Malchow Flirts With Swim Record
INDIANAPOLIS (AP) _ Tom Malchow flirted with lowering his world record in the 200-meter butterfly preliminaries Friday at the U.S. Olympic swimming trials.
Wearing a body suit with only his arms exposed, Malchow was a half-second under world record pace at 150 meters before slowing slightly to win in 1 minute, 55.67 seconds.
Malchow’s time was good enough to erase the trials record of 1:55.72 set by Mel Stewart in 1992.
Malchow, the ’96 Olympic silver medalist, set the world and American record of 1:55.18 in June at a meet in Charlotte, N.C.
Michael Phelps, a 15-year-old from Baltimore, qualified second in 1:58.61 and Jeff Somensatto of Annadale, Va., was third. The top 16 advanced to Friday night’s semifinals, where the top eight will make Saturday’s final.
Samantha Arsenault, an 18-year-old from Peabody, Mass., with limited international experience, clocked 2:00.08 to lead 16 qualifiers in the 200 free prelims. Lindsay Benko, a former Southern California swimmer, was second in 2:00.11.
Dara Torres, the first American to make four Olympic teams after finishing second in the 100 fly Thursday night, qualified fifth for Friday night’s semifinals.
She’ll be joined by Cristina Teuscher; Diana Munz, who won the 400 free Thursday night; and Brooke Bennett, second to Munz in the 400 free.
Tom Dolan swam a furious freestyle leg to win the 400 individual medley Thursday night and put himself in position to defend his ’96 Olympic title.
Swimming his strongest stroke for the final 100 meters, Dolan overtook Erik Vendt and Tom Wilkens in a thrilling finish.
Checking his time of 4 minutes, 13.72 seconds on the scoreboard, Dolan punched the water defiantly and tore off his goggles, having turned away another challenge to his 400 IM dominance that began with setting the world record in 1994.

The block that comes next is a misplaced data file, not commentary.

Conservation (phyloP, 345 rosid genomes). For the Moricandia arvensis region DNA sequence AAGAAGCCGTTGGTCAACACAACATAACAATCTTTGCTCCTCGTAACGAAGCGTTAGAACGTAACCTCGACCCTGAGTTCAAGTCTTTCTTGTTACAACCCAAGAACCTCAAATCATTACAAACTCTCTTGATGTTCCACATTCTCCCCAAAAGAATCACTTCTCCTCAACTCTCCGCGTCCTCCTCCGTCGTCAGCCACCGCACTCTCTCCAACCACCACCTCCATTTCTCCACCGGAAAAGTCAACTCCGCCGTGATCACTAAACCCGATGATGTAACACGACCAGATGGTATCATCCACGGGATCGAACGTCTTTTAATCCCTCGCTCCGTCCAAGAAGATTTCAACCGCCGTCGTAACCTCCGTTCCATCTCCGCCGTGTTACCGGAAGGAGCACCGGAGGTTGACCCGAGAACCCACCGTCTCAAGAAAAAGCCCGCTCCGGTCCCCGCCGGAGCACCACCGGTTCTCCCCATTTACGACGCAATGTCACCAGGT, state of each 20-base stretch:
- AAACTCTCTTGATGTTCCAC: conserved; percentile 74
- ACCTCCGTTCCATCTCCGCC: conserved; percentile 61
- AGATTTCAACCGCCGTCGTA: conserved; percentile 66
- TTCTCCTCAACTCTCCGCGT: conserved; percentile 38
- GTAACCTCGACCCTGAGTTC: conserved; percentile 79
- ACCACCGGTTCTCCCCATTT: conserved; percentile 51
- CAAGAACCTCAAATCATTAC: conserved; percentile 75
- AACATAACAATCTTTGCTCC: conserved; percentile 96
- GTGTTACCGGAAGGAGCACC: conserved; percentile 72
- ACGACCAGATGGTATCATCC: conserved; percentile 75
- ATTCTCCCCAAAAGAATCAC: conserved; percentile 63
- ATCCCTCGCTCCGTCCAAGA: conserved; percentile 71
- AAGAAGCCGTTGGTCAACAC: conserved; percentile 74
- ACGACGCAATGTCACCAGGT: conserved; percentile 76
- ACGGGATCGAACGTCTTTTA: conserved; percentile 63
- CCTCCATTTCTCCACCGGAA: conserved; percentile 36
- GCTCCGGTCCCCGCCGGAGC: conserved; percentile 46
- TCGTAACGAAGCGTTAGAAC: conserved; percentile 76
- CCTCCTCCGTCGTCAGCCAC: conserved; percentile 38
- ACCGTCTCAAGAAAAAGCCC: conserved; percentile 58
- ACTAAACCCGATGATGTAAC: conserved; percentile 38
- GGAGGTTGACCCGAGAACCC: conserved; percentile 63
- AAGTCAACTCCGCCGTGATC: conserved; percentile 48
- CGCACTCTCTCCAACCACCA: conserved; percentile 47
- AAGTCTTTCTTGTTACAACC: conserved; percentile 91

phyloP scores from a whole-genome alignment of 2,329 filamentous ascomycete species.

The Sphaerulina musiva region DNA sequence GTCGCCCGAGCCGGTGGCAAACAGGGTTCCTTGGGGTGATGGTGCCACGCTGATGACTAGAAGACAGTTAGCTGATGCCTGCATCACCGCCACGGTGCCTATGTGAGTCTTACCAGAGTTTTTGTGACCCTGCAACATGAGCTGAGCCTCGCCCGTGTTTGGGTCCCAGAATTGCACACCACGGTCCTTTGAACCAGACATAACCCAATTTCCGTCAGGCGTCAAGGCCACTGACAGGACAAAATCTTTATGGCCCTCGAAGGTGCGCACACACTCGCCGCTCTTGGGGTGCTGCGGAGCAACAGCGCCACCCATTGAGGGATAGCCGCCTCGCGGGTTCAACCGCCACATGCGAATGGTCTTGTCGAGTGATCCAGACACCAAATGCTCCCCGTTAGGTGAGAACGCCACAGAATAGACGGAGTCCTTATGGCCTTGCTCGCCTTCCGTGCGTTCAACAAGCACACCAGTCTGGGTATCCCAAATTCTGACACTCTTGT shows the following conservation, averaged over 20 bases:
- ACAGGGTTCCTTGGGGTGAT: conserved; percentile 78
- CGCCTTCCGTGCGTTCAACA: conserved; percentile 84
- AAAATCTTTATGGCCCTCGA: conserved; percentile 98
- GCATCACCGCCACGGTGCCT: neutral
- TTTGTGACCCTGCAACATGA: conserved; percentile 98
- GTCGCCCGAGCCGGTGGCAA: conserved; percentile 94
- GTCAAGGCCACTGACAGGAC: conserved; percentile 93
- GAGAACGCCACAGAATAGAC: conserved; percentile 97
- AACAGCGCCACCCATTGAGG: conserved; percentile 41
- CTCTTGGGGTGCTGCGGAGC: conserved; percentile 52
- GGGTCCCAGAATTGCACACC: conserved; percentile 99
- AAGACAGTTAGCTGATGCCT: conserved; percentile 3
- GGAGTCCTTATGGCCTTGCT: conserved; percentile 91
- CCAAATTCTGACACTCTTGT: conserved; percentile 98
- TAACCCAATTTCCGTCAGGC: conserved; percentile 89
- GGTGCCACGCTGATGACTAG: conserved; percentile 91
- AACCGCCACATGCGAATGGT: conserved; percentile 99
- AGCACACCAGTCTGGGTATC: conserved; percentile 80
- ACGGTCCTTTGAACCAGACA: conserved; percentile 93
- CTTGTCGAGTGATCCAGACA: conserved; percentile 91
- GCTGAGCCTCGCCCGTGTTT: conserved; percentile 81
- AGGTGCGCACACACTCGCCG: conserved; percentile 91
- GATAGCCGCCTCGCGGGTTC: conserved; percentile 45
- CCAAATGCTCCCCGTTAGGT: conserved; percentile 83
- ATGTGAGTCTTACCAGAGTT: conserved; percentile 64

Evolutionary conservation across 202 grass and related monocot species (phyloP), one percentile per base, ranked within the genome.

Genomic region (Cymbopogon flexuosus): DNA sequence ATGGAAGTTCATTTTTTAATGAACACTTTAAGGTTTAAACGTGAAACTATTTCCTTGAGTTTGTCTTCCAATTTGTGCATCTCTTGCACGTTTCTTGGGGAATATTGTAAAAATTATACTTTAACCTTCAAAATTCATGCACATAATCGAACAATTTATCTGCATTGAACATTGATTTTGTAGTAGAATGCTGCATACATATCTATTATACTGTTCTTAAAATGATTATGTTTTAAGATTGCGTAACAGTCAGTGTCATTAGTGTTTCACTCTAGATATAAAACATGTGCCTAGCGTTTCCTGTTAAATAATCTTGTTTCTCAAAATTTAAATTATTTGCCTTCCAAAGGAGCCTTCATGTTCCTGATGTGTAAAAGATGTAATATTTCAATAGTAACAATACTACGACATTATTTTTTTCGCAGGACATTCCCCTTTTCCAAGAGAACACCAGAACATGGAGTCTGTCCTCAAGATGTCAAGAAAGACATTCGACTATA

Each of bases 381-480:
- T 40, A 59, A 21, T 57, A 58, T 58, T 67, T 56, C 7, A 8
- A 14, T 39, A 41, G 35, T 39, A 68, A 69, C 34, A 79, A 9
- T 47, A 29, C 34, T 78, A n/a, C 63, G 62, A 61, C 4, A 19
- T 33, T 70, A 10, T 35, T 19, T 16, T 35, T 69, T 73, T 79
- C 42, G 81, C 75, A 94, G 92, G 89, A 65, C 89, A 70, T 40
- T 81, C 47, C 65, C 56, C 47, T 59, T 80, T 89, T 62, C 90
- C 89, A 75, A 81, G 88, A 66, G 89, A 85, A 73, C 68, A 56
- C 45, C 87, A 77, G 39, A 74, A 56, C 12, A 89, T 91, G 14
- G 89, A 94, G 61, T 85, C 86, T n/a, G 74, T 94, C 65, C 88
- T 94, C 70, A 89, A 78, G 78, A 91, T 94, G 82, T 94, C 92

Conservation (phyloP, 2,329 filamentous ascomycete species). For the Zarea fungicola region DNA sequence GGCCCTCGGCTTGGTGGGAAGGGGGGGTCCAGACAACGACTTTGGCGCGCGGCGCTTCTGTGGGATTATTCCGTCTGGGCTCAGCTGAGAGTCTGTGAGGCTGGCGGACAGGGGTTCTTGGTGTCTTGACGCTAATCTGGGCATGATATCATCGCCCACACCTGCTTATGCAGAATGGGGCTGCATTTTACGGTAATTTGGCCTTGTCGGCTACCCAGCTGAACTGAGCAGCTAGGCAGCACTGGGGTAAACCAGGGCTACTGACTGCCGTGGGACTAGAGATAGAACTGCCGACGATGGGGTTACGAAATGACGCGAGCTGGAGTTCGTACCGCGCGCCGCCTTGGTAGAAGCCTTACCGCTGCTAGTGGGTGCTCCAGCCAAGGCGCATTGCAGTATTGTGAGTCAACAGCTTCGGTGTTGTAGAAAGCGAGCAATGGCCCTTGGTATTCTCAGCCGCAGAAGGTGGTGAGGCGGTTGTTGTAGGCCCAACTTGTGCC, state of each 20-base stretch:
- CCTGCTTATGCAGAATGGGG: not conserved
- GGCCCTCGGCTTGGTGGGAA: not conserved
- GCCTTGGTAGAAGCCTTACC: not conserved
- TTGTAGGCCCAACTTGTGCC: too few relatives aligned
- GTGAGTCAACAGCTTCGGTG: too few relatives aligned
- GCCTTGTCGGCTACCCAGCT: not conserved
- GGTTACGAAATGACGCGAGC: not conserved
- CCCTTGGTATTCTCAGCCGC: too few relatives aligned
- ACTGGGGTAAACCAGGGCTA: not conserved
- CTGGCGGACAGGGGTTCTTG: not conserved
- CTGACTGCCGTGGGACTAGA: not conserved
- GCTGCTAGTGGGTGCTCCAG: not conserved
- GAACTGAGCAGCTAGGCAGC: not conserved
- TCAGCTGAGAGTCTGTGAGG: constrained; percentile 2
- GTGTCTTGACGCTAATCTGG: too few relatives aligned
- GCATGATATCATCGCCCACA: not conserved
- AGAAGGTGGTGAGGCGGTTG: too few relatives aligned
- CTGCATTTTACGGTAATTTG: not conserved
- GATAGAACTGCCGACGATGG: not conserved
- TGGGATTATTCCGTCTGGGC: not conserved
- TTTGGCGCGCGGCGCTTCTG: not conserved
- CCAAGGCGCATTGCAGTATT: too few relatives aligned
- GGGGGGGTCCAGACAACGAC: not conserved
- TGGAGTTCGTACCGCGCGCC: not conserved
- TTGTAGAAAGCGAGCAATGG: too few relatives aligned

``You can put anyone you want in front of me in the final 100, and they better pray pretty hard I’m not reeling them in coming home,″ he said. ``I knew I could still bring it home better than anyone else in the world.″
Ed Moses, meanwhile, gulped down a cup of coffee 30 minutes before setting an American record in the 100 breaststroke and winning an Olympic berth two years after returning full time to his childhood sport.
Also Thursday night, Jenny Thompson defeated rival Dara Torres in the 100 butterfly final, while 18-year-old Munz made her first Olympic team in the 400 freestyle on the second night of the trials.
In the 400 IM, Wilkens had a half-second lead at 300 meters after his specialty, the breaststroke. But Wilkens faded on the freestyle as Dolan held off a hard-charging Vendt, of North Easton, Mass., who earned the other Olympic berth in 4:13.89.
``I always do it the hard way,″ Dolan said. ``It’s been a long time coming. That’s the most emotion I’ve had in swimming in a long time.″
Moses, of Burke, Va., tossed back coffee and then gulped an antacid to soothe his churning stomach before setting the American record of 1:00.44 in the 100 breaststroke, breaking Jeremy Linn’s mark of 1:00.77 set at the 1996 Olympics.
Pat Calhoun of Auburn, Ala., claimed the other Olympic berth at 1:01.09.
On the Net: http://www.usa-swimming.org